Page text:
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9 posts in this topic

A short cut into games development


image taken by @andy_mui


So you want to get into Game Development? What do you do? Where do you start? There are always different answers to these questions depending on who you ask but here, I will show you my own answer.

To boil it down to two words, the answer is: Game Jams.

I know there are many other routes but I want to show you how to get from sitting on your ass to completing a game in record time!


Now, I want to have no pretences here so before I start anything I want to tell you that: YOUR FIRST GAME WILL BE CRAP. And possibly your second and third game too.

Game design is still a nebulous field with no perfect way to do it yet so my main philosophy with this is to fail fast, fail often. You will learn so much faster by participating in Game Jams than taking a course or reading books or watching youtube videos .

On an additional note, in this guide I will focus on making a digital game for a Game Jam where you will be a core element in the creation of the game. Many game jams now allow board games or card games to be made too.

And now to start...


Step 1: Find your talent/strongest skill


"What are you good at?" is usually the question you'll be first posed with and "Is this useful for Game Development?". This is where most usually stop and give up on Game Development, before its even started.

There are so many skills that are useful to Game Development that I could fill half the page with a list but I will focus on a few specifics that most are capable of learning the basics of (the minimum to get a game made).

  • Basic Logical processes (basic Mathematics or Management skills)
  • Basic Drawing (in MS Paint)
  • Ability to use various types of Software (therefore able to learn new ones pretty fast)

These are all you need to make a game. Thanks to some powerful software, it's no longer necessary to be a programmer.

One more thing that you need to have in order to make games; you need the passion and drive to do it and finish it. No point in continuing if you don't really want to do it. Like everything, it will have its ups and downs so be ready to commit!

Note: If you are joining a team be sure to outline your skills, regardless of what they are, to the rest of the team. This way, your team can organize how best to use your talents.


Step 2: Install some game making software


This is where it all begins. Grab one of the following:

Game Maker: Studio

Construct 2

Game Salad



Now you should already be handy enough with using software so these should be quite easy to pick up. They all have fairly simple UI's. Which one you pick is up to you but each have their own benefits and draw backs. In general, the first 4 are for graphical games and the last one is for text based games. Test them all out if you can make the time.

Mess around with them now if you like, otherwise, lets get stuck into the next step.


Step 3: Make a Game


Before you start thinking that this is too much of a task, I'm talking about using a tutorial or references. All the software listed above have plenty of tutorials on their websites or youtube for making a basic game (video tutorials are usually the easiest to follow). Do the simplest one you can find, follow it step by step and then come back here.


Step 4: Tweak your game


This is where things will get interesting. Here you will take your tutorial game and start tweaking numbers, changing sprites and modifying other attributes.

This is all about playing with the game to see if you can do something interesting with it. This is a great way of learning some game design also as it teaches you what works and what doesn't.

For example; say you make Pong. What can we tweak here? Well lets see. How about the ball velocity? or the paddle velocity? We could allow the paddle to be moved closer to the centre or even shrink or enlarge the paddles. Even better, how about we add multiple paddles we can control separately? and instead of the paddles moving up and down, maybe they curve or move in a circle. You can see the possibilities here I'm sure.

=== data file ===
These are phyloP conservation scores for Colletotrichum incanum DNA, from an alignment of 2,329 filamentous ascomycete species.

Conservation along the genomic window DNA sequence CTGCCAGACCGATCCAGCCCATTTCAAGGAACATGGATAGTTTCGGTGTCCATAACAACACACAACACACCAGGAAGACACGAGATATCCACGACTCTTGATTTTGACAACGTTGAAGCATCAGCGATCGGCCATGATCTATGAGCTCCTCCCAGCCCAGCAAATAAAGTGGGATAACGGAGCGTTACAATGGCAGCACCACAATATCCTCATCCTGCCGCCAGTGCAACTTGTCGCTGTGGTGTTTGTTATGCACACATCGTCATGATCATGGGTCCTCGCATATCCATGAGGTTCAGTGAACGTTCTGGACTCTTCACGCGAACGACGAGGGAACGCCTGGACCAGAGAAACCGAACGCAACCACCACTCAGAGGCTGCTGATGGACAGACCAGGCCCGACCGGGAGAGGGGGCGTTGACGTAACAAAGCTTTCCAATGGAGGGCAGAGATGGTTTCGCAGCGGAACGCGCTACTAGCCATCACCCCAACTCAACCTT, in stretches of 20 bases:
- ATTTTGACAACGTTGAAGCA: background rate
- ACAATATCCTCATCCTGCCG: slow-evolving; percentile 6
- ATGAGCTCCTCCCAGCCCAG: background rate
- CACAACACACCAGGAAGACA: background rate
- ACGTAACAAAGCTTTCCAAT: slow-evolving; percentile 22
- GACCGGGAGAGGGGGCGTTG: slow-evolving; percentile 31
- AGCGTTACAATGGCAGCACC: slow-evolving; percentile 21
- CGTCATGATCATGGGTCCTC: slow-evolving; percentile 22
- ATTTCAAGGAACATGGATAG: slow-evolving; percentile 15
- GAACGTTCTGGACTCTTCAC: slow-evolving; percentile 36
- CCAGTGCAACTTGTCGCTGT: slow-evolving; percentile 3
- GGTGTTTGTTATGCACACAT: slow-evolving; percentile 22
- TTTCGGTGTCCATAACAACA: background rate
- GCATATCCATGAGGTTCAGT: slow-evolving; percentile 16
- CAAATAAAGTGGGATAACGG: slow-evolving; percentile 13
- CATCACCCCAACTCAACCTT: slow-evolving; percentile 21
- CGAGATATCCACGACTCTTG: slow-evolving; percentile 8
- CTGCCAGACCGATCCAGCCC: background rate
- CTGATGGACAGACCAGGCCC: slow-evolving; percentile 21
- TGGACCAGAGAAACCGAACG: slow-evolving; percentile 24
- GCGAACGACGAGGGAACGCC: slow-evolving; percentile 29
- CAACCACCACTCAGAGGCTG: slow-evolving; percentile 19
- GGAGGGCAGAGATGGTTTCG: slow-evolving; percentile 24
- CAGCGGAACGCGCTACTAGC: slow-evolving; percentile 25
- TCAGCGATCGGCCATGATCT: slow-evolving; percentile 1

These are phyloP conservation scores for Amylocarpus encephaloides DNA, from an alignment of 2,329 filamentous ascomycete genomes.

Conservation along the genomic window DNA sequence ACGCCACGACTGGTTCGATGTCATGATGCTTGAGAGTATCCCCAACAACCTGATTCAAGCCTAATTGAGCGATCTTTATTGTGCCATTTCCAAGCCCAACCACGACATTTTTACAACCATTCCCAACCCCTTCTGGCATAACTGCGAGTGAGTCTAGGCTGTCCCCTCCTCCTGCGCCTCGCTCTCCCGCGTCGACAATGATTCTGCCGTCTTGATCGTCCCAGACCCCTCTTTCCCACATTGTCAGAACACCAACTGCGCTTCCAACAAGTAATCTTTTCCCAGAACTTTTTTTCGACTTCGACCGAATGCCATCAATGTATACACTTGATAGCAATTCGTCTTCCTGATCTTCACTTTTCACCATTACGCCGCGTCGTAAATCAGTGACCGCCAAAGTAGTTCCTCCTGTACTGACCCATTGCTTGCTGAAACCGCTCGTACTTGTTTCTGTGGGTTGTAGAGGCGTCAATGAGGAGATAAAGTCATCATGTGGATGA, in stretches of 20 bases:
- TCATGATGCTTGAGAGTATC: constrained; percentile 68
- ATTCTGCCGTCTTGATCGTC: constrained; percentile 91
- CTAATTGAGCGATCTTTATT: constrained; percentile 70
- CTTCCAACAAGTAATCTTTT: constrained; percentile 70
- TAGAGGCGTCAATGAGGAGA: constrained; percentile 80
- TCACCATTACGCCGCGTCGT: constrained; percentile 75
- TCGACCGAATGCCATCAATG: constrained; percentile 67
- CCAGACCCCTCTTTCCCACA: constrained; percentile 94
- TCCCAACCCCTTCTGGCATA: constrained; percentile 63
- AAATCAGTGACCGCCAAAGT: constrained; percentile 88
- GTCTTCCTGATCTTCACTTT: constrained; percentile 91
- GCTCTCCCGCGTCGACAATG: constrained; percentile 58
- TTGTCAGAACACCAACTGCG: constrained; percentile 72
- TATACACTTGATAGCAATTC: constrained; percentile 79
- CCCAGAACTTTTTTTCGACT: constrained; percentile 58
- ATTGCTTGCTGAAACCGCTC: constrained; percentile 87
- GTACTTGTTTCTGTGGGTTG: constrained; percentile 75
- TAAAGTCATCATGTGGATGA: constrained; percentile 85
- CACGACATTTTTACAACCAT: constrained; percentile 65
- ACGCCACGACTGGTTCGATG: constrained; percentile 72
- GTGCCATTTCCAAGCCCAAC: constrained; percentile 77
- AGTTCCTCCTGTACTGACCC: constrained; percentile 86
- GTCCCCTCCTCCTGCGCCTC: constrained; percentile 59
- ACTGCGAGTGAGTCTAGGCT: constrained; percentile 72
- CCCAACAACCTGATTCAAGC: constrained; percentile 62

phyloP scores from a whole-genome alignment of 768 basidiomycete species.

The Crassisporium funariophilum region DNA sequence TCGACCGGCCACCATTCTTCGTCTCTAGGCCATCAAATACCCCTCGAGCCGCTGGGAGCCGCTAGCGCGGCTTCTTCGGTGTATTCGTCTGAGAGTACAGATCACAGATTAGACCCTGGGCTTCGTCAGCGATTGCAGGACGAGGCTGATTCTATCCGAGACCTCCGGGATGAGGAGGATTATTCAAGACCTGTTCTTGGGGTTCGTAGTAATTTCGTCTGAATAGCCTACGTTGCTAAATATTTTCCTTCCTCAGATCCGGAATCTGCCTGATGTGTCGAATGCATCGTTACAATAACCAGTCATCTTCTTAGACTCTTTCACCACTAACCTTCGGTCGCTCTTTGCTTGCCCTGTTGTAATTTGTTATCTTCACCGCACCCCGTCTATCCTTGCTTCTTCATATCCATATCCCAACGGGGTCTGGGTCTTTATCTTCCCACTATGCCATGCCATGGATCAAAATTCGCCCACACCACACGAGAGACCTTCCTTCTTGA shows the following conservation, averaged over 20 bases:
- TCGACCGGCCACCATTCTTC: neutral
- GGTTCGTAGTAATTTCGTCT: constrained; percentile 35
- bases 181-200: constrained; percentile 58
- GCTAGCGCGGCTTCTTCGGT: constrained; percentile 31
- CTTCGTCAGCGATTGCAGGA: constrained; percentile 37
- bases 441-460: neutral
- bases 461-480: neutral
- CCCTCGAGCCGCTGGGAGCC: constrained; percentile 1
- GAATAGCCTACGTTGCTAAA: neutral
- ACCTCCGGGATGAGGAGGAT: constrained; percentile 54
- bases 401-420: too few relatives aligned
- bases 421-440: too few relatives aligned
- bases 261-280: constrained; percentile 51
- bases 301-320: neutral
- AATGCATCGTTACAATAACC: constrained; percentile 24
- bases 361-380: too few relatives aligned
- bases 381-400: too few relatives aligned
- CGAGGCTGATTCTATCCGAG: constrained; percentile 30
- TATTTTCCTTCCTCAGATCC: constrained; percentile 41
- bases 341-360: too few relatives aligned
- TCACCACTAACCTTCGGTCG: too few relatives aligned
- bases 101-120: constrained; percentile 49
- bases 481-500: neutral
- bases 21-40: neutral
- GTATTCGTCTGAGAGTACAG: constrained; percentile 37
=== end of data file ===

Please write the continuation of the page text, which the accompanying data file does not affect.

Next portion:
Step 5: Repeat Step 3 and 4

Repeat these steps until either a Game Jam starts up or until your confident to start creating something yourself.

Important: Ensure you get very familiar with your chosen piece of software. If you have started doing small games yourself, get used to how the art and music need to be done as well using previous examples.

Step 6: The Game Jam


The home stretch. You should now have all you need to make something for a game jam. They happen all the time online and there may even be something locally you could join so investigate this. I will have some links at the end to sites that track game jams.

  • Preparing for the jam - Solo

From your tutorials you should have a good idea what type of assets you need to make a game. Images, text, sound, etc... You will need to know where to get these without breaking copyright (that is if your not making them yourself). Use sites like freesound.org and opengameart.org to find Creative Commons copyrighted assets, and don't forget to credit the creators of the assets you download in your finished game!

  • Preparing for the jam - Team

The main difference with teams in game jams is that assets are generally going to be made by individual team members (mostly). I think it is vital that all team members have their own tasks or individual contributions. This means, if the team happens to be 4 programmers, ensure only 1 is programming the game while the others do art/music/writing etc... Things just get too messy otherwise. Decide this beforehand if possible or at least have a good idea what everyone is capable of.

  • How to participate

There is a basic structure to the Game Development process everyone should know when doing a Game Jam. It is essentially a cut and paste version of the Game Development process in large scale games.

  • Brainstorming
  • Prototyping
  • Building
  • Playtesting*
  • Polish
  • Deployment and Publishing

* = Playtesting should be done throughout but more heavily as the game nears completion

So the theme is announced and its time start. Brainstorming will be the shortest thing you do but should be done for at least 30 minutes. Come up with several ideas/concepts and write down how they will work. Don't linger on one idea for too long!

Next start prototyping your ideas. Now this does not necessarily mean "build the game", it just means test out the idea in some practical way, quickly. The more minimalistic the better. This can be drawings, paper cut outs, bullet points or primitive game building in your software. With this, you can eliminate the ideas that don't work or are too big for the jam.